The potential of the area occupied by the waterfront was known as early as 1792. However, development did not begin till 1852 when the piers in Pioneer Square were built. On completion of the piers, the area soon became a center for commerce and trade in coal, grain and timber. Rapid growth ensued. In 1889 a fire destroyed a large swathe of downtown Seattle and the Waterfront. Seattle rebuilt the damaged sections. Then came the gold rush and Seattle assumed the role of gateway to Alaska. The city built itself a major port and with it Seattle’s growth and future were assured.
The Seattle Waterfront
The creation of the Waterfront as a tourist and recreational area started in the 1970s. Buildings along the waterfront were converted to shops and restaurants. Development of the Seattle Aquarium and parks along the water soon followed. The Port of Seattle moved its Headquarters to Pier 69. A terminal was set up for cruise ships headed for Alaska. It is no surprise the main street of the Waterfront is named Alaska Way.
The Seattle Waterfront is an eclectic mix of shops, restaurants and entertainment. It also boasts the freshest and best seafood. Waterfront dining has a special meaning here. The view looking out over Puget Sound is spectacular. The busy goings-on of boats, ferries, water taxis, on the water and the people on the piers makes for a pleasant scene. A free Metro Bus service provides convenient transport along the Waterfront and connects to points beyond.
The Space Needle
Seattle has a wealth of attractions and among them the Space Needle is a must see. Built in 1962 for Seattle’s World Fair, the Space Needle is a prominent landmark. The 360degree view from the deck is outstanding. It looks out over the waterfront, Puget Sound and the city skyline. On a clear day, snow-capped Mount Rainier, majestic and tall dominates the view. The Cascades and Olympia Mountains can also to be seen.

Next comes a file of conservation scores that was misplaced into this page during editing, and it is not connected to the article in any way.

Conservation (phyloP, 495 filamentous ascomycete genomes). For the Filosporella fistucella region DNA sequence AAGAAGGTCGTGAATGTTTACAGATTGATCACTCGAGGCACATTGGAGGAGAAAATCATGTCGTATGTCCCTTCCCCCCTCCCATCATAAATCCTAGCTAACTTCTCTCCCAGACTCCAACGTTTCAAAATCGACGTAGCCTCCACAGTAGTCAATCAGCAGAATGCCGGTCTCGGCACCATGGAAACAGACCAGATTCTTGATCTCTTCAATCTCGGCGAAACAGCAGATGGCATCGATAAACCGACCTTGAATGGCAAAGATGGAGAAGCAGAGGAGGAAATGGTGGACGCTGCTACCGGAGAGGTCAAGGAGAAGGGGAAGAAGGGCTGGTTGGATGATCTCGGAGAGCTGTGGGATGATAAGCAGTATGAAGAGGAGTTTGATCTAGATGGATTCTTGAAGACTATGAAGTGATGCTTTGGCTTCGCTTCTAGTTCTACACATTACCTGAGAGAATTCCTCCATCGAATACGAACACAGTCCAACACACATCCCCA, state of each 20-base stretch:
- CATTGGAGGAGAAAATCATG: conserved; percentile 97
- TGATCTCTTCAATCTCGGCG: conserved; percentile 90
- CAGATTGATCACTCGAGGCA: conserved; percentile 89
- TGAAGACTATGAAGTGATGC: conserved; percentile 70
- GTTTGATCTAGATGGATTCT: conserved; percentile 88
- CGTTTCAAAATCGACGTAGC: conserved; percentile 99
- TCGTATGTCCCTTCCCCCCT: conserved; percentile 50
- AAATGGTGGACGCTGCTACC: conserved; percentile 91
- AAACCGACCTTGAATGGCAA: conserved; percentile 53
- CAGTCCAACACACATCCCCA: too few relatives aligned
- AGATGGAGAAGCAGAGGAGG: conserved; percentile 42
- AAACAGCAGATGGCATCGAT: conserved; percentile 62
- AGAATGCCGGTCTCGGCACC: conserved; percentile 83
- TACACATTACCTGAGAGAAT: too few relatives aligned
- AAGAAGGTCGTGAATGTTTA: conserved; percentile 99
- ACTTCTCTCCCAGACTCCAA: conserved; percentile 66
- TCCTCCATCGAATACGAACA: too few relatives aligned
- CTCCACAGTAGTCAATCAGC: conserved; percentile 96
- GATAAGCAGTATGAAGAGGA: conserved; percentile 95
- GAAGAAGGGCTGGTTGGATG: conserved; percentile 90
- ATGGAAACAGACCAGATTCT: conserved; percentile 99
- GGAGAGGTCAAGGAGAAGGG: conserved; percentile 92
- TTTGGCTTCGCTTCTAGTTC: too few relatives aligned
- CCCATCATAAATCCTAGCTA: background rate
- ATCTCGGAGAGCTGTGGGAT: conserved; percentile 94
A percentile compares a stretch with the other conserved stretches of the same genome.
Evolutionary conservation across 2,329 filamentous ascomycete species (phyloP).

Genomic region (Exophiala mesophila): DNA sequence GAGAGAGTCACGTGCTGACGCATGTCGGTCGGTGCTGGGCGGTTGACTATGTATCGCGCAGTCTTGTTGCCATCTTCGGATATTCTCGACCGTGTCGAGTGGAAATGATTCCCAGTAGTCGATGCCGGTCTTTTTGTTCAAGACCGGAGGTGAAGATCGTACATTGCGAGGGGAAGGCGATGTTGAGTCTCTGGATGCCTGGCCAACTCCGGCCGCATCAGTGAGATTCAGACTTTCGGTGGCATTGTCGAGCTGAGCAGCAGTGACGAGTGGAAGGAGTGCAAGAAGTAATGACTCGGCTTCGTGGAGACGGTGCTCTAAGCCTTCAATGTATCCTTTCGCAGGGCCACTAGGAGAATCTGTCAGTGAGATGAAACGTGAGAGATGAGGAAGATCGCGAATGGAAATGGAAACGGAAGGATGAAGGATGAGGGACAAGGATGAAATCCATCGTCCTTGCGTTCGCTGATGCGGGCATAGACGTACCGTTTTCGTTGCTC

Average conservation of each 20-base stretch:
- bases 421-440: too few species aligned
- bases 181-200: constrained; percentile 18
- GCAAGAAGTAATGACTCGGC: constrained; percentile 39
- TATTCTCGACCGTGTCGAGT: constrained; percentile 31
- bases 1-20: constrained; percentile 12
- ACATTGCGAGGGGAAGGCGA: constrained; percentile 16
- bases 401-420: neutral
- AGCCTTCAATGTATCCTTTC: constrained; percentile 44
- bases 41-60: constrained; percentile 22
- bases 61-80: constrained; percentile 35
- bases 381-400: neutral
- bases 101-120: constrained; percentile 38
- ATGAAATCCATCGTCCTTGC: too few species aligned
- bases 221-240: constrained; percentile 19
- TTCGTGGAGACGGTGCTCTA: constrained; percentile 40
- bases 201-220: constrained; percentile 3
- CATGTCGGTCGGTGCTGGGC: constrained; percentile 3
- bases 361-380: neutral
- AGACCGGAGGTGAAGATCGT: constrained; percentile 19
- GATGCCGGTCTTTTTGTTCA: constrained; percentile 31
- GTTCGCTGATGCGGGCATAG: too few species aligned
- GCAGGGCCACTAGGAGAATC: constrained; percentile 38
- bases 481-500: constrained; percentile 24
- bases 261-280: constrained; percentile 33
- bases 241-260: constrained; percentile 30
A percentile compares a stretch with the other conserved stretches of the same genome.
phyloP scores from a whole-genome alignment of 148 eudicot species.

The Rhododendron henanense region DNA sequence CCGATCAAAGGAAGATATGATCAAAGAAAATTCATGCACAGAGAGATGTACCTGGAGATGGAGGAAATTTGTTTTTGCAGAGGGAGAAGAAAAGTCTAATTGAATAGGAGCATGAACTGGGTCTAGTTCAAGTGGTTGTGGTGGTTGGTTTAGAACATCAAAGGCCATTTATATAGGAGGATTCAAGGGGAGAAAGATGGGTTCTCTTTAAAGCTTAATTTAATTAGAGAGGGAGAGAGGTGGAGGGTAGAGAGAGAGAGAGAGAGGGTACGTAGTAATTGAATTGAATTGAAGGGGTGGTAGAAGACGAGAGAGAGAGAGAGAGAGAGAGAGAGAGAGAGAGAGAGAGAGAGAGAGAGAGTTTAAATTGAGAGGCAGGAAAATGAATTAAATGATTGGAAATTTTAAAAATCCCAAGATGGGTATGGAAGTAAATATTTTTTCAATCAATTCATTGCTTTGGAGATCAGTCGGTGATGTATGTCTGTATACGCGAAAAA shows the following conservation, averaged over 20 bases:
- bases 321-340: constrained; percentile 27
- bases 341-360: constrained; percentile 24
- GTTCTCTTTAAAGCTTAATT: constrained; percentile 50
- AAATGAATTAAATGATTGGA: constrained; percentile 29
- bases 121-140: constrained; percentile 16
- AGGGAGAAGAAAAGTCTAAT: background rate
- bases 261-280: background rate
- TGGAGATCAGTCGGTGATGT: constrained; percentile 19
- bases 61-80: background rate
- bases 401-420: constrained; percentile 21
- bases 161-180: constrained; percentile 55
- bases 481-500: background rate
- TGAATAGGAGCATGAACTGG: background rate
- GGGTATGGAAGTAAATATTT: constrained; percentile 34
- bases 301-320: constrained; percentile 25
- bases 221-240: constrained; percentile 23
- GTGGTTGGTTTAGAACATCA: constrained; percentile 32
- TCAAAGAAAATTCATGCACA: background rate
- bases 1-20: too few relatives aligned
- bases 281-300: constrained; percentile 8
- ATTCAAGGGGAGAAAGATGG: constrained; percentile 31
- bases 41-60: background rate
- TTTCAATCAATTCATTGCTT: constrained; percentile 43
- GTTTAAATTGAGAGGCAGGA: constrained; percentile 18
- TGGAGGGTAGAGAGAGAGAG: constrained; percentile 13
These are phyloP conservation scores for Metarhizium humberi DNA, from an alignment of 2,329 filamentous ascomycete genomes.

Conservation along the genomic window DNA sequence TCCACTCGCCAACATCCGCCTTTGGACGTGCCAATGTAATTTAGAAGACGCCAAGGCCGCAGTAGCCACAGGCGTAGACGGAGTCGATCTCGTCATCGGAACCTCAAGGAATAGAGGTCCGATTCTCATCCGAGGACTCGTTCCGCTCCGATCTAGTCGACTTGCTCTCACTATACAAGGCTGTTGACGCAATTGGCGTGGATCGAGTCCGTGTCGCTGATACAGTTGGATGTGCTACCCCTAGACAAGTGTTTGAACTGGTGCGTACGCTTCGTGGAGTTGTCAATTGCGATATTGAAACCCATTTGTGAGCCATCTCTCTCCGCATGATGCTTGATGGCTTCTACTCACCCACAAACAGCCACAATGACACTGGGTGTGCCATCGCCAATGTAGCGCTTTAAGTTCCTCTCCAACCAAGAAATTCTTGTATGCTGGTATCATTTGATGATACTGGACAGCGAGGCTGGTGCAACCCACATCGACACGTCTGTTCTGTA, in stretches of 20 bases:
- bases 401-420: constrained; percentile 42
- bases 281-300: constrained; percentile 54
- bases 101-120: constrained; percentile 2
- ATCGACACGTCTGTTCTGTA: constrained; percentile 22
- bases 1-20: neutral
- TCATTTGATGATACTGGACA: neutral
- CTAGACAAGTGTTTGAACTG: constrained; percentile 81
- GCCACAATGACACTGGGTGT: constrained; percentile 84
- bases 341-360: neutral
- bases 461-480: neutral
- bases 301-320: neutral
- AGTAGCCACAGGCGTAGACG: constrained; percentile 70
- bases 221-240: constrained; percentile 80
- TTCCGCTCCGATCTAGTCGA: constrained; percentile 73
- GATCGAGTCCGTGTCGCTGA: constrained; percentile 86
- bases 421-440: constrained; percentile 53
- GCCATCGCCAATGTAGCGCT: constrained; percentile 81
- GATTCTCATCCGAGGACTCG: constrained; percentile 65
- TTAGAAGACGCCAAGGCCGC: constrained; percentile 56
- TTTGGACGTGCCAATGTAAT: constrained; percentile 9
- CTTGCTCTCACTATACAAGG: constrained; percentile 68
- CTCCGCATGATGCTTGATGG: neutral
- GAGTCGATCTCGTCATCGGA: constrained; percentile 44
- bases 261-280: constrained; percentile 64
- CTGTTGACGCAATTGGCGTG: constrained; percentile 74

Pike Place Market
The Waterfront has many curio and gift shops – all very touristy and appealing. It is not hard to lose sense of time on the waterfront. A visit to the Pike Place Market is a must. It is one of the largest and most famous Farmer’s Markets in the country. Built in 1903 this public market has operated continuously from 1907 onwards. Built on a steep hill the market occupies several levels. The main level of the market is for fishmongers and produce shops. The shop “Pike Place Fish” is a tourist attraction both for its large offering of seafood and for the fish sent flying through the air by staff from one end of the shop to the other. Seemingly, the flying fish never drops to the floor.
The slippery missile is always expertly caught in flight, wrapped, and handed to the appreciative customer. Asked why customers should come to Pike Place Fish? One of the guys, a fishmonger who works there, answered “Best quality seafood, best service, and the best looking fishmongers in the world!” All the right reasons indeed!
The Pike Place Market has a mix of shops at the many levels of its structure. The shops range from antiques and curios to comic books and everything in between. This is also a public market with the stated mission of letting the customer “Meet the Producer”. Individual farmers, craftsmen and entertainers rent tables and do business on a daily basis. The market has an engaging and friendly atmosphere making it the major tourist attraction that it clearly is.
Waterfront has much to offer. The Seattle Aquarium at the northend provides a close up view of sea life and the natural environment in the Northwest. A little further north is Odyssey, The Maritime Discovery Center and Nautical Museum. The Center introduces visitors to maritime activity of the Northwest and to Puget Sound and its ports and features.
Harbor cruises and tours to the islands of Puget Sound leave at regular interval. The island tours offer a glimpse into the Native American culture at Tillicum Village where dinner of the celebrated Salmon Bake is followed by a cultural presentation.
The Waterfront is a family destination with something for young and old. The waterfront’s parks are great places to take a break and relax. There are picnic tables and benches for the foot-weary tourist. It is tempting to buy a cup of coffee at coffee’s defining city and listen to one of the many concerts or maybe, just sit back and reflect on how beautiful the place is.